- But to hear Marissa Mayer tell the story, things are looking up for the purple people. Check out the weasel density in an analysis in her writing. For her part, she says she plans to stay. We'll see what Verizon says.
- Even it Mayer walks away, she still takes home another $57 million, for a four-year total of $219 million at the helm of the soon-to-be-defunct brand. Time to stock up on purple tchochkes on eBay!
- Tumblr is getting ready to roll out ads to all of its sites, for its users to take part in. Of course, it will be turned on by default. "We promise not to screw it up…"
Trivia question: What on-demand economy app was announced this week, only to have it be revealed to be a piece of art?*
Collaborative / Autonomous Economy
- Ride-hailing apps are now officially legal in China, clearing up regulatory uncertainty.
- The CEO of Gett claims that they're beating Uber in Europe. Don't worry; they'll soon undermine you too.
- UberCentral allows businesses to book and pay for rides for their customers. Much like businesses have done with taxis and car services traditionally.
- Uber is investing $500 million to create its own global mapping system. If you've ever been in an Uber where the driver used Uber's existing mapping system, you'll understand why this is so necessary.
- According to a study, the advent of Uber has done nothing to affect drunk driving rates.
- Americans are now more aware of self-driving cars, but less likely to be interested in them, thanks to the Telsa Autopilot crash.
- Audi is setting up its own autonomous vehicle division.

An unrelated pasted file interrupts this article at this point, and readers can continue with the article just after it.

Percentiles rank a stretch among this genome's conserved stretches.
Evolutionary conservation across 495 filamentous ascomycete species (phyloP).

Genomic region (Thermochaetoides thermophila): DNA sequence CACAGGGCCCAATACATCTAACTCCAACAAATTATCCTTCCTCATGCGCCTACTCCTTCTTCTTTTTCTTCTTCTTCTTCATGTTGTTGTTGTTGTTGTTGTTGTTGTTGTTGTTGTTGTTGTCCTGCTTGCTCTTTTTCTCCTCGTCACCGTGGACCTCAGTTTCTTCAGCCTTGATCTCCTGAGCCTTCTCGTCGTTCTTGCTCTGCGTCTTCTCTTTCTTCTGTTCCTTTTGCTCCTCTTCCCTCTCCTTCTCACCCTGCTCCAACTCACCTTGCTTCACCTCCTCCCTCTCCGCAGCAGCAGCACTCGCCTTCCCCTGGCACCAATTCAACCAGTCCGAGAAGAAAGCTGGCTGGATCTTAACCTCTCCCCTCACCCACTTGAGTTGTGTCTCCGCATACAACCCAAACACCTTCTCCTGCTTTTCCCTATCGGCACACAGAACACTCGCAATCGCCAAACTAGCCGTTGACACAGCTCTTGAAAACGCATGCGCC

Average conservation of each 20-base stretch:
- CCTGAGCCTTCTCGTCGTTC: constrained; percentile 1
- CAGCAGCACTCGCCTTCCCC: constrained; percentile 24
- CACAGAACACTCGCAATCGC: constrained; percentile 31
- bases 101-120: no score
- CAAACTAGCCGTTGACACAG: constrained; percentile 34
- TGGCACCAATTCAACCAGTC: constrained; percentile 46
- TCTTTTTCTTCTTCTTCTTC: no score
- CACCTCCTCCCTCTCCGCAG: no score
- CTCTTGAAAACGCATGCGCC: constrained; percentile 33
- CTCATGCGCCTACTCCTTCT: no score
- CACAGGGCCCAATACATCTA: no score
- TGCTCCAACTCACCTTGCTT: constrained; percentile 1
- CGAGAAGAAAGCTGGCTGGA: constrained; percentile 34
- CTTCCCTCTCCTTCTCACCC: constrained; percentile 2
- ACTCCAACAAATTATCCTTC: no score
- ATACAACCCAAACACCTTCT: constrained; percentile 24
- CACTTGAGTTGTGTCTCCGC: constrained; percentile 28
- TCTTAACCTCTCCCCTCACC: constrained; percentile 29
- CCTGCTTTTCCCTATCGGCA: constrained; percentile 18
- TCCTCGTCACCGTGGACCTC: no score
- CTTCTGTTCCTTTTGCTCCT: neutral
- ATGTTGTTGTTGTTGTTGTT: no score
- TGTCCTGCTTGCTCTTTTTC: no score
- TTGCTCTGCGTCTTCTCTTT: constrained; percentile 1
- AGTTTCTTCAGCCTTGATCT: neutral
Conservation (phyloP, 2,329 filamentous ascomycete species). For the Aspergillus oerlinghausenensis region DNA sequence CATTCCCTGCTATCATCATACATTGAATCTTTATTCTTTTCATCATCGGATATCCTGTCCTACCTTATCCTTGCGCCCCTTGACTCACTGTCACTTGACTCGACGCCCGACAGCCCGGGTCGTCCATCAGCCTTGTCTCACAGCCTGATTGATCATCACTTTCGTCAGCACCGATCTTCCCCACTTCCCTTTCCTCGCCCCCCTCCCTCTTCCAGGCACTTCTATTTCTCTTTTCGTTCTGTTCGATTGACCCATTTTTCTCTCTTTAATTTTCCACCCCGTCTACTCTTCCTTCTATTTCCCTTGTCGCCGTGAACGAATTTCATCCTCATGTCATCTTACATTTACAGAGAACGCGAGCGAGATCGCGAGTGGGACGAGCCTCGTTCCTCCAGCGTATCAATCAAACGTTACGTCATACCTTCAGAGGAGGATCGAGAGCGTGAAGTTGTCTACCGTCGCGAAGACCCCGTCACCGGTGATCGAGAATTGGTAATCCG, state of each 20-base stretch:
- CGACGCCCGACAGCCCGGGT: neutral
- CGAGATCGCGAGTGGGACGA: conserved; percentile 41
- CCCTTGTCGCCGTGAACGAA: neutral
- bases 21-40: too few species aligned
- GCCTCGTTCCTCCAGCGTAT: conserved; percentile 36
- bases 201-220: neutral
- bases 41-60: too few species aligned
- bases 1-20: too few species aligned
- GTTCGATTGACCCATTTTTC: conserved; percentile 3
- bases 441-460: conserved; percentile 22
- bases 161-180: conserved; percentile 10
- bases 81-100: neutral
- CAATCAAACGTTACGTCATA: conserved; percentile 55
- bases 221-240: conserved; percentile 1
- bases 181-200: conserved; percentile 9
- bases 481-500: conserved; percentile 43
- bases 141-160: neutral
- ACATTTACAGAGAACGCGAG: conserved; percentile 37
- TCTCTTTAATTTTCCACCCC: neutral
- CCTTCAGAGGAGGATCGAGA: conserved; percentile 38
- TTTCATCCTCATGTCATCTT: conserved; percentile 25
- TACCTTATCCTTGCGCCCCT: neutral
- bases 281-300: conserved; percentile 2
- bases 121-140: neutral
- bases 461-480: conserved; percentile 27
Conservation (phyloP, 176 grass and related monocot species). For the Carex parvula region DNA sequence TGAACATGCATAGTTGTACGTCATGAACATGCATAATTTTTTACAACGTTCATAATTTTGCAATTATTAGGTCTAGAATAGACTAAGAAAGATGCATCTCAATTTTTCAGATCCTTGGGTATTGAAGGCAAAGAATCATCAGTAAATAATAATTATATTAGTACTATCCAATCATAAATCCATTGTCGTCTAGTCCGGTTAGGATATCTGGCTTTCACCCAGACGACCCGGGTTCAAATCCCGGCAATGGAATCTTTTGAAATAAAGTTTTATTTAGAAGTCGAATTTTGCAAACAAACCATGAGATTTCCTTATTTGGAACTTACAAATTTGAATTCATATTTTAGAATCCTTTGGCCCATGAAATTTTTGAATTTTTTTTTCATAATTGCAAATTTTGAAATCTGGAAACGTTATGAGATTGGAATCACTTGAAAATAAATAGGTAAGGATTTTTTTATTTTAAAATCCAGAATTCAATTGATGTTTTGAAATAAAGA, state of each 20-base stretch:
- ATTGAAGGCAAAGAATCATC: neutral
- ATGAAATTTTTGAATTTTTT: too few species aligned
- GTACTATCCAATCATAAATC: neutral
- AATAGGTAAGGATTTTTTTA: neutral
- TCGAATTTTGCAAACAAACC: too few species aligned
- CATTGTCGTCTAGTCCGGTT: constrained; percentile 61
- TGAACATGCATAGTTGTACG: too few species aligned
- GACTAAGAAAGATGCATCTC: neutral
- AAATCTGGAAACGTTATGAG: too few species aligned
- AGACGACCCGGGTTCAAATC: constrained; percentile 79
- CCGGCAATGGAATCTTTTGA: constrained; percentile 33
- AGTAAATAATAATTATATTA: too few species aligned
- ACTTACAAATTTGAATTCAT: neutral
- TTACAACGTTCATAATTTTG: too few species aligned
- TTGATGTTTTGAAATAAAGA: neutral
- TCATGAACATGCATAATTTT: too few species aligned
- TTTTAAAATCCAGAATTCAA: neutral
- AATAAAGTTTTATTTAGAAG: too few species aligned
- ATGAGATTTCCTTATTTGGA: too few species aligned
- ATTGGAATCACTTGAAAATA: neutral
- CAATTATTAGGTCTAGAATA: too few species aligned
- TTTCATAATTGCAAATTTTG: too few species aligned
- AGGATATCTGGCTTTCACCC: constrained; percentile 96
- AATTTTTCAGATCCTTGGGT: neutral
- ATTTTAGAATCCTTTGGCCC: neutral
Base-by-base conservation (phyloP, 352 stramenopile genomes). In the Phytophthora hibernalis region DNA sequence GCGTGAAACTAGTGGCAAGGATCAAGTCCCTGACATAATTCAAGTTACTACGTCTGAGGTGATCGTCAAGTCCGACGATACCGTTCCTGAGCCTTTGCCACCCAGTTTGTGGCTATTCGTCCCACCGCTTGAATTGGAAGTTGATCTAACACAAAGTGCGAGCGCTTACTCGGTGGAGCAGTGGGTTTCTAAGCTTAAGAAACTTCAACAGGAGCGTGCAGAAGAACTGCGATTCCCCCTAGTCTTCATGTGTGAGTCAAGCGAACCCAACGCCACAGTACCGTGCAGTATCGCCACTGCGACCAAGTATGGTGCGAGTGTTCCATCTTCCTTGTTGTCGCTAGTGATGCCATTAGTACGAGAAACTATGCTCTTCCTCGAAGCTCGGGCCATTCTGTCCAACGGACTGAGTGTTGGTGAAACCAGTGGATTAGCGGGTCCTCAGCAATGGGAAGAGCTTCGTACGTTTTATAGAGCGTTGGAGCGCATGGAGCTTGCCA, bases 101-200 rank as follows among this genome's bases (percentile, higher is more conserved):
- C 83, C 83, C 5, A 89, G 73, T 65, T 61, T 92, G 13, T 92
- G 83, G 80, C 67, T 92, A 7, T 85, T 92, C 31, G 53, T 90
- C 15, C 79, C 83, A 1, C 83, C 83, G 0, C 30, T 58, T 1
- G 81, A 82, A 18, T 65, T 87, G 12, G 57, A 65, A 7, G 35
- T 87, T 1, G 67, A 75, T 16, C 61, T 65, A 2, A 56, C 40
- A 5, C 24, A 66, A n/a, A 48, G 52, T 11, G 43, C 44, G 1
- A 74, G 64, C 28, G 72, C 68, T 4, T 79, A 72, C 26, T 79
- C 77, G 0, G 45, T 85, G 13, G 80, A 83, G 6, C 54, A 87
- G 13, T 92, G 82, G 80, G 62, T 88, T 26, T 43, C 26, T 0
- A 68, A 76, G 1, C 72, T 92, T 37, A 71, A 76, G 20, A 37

- Apple hired a Blackberry executive and promoted one of its own to lead its autonomous vehicle group. Dan Dodge, who led the QNX division at Blackberry, is working for Bob Mansfield, a highly regarded longtime Apple executive.
- Old school automakers see car sharing as a viable future, not car owning.
- Ford has revolutionized the cupholder. Forget self-driving cars. Americans care about cupholders.
- Money as message: how WeChat implemented payments. Not just a messaging app, but a portal.
- Service and subscription are two ways that brands can begin to use messaging bots.
- Of all of the jobs out there, can you name one that can't be automated some day?
Virtual Reality / Audio
Virtual / Augmented Reality
- ABC News, CNN and The Huffington Post were among the news outlets that published VR and 360-degree videos during the political conventions. Move over, live video. The true breakthrough will be live VR.
- An inside look at mixed reality glasses.
- China's version of Spotify, QQ Music, is profitable. How? It's owned by the same company that owns WeChat, which gives it access to over 700 million subscribers.
- Meanwhile, SoundCloud is looking at selling itself for $1 billion.
- On the heels of its distribution arrangement with Libsyn, iHeartRadio is partnering with NPR.
- The advertising industry is hosting its second Podcast Upfronts, hoping to lure brands into audio advertising. Hey, let us know if you're interested in sponsoring our show.